Artist Aviva Rahmani speaks to Steve and Katie about her artistic practice investigating and using the law. Her current work, Blued Trees Symphony, is a musical and visual art work installed along miles of proposed pipeline expansion on land subject to possible eminent domain. Rahmani has copyrighted the work and plans to use the Visual Artist Rights Act to prevent the art’s destruction, thereby frustrating the building of pipeline.
Katie and Steve get an update from attorney Nicholas O’Donnell about the status of the lawsuit he brought on behalf of certain members of the Berkshire Museum for breach of fiduciary duty, among other claims, in relation to the Museum’s sale of much of its valuable art collection to pay for operating and capital expenses. While much of the art has been sold, the members fight on. Nick explains the unusual posture of the case to our listeners.
*Note: On Monday, the Massachusetts Appeals Court ended the Berkshire Museum deaccessioning legal saga by upholding a decision by the court that members of the Berkshire Museum do not have standing to sue the Museum challenging the conduct of its Board of Directors.
Steve and Katie discuss the Nazis’ complicated and perverse relationship with fine art with attorney and author Nicholas O’Donnell. Nick is the author of the recent book, A Tragic Fate: Law and Ethics in the Battle Over Nazi-Looted Art, which tells the story of stolen and appropriated art in World War II Europe and how the U.S. legal system has been instrumental in dealing with claims for restitution decades later. Steve, Katie and Nick start with the historical landscape in 1930s Europe, and discuss some the most contentious and ongoing disputes.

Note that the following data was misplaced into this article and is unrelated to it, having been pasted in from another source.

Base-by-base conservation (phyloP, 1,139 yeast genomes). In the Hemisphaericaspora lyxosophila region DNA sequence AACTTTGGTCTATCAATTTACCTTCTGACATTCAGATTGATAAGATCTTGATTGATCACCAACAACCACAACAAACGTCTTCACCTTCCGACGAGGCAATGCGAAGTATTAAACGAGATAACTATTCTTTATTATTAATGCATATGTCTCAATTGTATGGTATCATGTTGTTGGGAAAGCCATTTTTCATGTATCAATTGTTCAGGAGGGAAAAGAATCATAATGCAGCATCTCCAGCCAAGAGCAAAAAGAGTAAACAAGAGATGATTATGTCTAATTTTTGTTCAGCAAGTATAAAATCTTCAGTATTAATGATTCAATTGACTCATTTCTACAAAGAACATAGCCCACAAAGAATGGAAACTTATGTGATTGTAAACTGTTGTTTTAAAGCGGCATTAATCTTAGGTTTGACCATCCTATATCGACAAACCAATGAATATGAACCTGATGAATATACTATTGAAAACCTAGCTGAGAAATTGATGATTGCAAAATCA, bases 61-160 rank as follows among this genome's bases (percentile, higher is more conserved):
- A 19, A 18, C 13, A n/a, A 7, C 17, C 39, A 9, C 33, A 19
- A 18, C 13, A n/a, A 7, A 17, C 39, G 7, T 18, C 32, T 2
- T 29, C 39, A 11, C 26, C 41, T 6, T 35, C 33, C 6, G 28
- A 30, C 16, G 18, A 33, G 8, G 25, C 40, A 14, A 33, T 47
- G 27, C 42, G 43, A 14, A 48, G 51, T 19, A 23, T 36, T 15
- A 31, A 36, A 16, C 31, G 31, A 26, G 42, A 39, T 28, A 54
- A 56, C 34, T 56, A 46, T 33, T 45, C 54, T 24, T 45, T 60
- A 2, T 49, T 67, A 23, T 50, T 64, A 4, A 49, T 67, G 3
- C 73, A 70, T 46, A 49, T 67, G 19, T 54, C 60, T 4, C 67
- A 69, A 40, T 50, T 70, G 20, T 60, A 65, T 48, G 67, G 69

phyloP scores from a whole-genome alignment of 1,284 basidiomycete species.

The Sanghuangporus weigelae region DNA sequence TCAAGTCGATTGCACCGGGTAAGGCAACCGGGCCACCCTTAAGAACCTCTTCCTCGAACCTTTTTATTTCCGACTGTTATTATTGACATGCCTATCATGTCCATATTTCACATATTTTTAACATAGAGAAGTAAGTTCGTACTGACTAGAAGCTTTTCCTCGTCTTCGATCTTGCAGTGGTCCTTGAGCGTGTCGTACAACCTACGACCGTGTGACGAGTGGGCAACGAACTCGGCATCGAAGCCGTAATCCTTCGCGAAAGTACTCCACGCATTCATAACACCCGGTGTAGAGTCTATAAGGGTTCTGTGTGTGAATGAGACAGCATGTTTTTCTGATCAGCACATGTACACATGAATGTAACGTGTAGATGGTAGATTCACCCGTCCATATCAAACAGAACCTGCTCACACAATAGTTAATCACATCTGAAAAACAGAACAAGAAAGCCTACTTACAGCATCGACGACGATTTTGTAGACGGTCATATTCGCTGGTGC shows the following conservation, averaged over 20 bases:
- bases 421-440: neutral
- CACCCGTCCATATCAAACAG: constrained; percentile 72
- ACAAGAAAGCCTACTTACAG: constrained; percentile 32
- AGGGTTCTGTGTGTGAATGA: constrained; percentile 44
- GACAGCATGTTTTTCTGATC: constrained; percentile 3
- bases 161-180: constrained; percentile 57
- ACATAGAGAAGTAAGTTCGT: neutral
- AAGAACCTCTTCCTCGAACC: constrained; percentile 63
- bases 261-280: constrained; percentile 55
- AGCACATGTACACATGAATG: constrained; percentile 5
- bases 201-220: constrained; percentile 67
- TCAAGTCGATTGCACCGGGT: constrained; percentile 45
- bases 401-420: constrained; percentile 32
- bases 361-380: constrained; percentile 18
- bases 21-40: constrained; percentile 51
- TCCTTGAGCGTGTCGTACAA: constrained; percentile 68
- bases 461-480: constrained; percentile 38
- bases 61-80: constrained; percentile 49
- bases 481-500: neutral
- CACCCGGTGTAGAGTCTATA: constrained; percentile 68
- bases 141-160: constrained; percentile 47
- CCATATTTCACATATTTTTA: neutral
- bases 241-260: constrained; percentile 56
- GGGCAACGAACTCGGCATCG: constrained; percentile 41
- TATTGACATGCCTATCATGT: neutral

On this bonus episode, Katie and Steve discuss the recent SCOTUS case Masterpiece Cakeshop v. Colorado Civil Rights Commission, 584 U.S. ___ (2018). In this case, a baker claimed his First Amendment free exercise and free speech rights were violated when he was found in violation of a Colorado statute prohibiting disparate treatment based on sexual orientation in public accommodations for refusing to make and sell a wedding cake to a gay couple. The baker refused to make the wedding cake because of his religious objections to gay marriage. Although the controlling decision of the Supreme Court only dealt narrowly with the baker’s free exercise, religious discrimination claim, free expression issues lurked in the background and were taken up directly and forcefully in Justice Thomas’ partial concurrence. Katie and Steve discuss the free expression part of the case and its real or imagined relationship to artist’s rights and government censorship of art.
On this month’s episode, Steve and Katie dive into the charged topic of censorship. With guest Professor Amy Adler they talk about government and non-government attempts to censor art, what the legal boundaries are and where the law actually has little if nothing to say about censorship of art. They describe applicable First Amendment doctrine, apply it to art and examine particular examples of art “censorship” from the culture wars of the 1990s through today, from both the political right and left.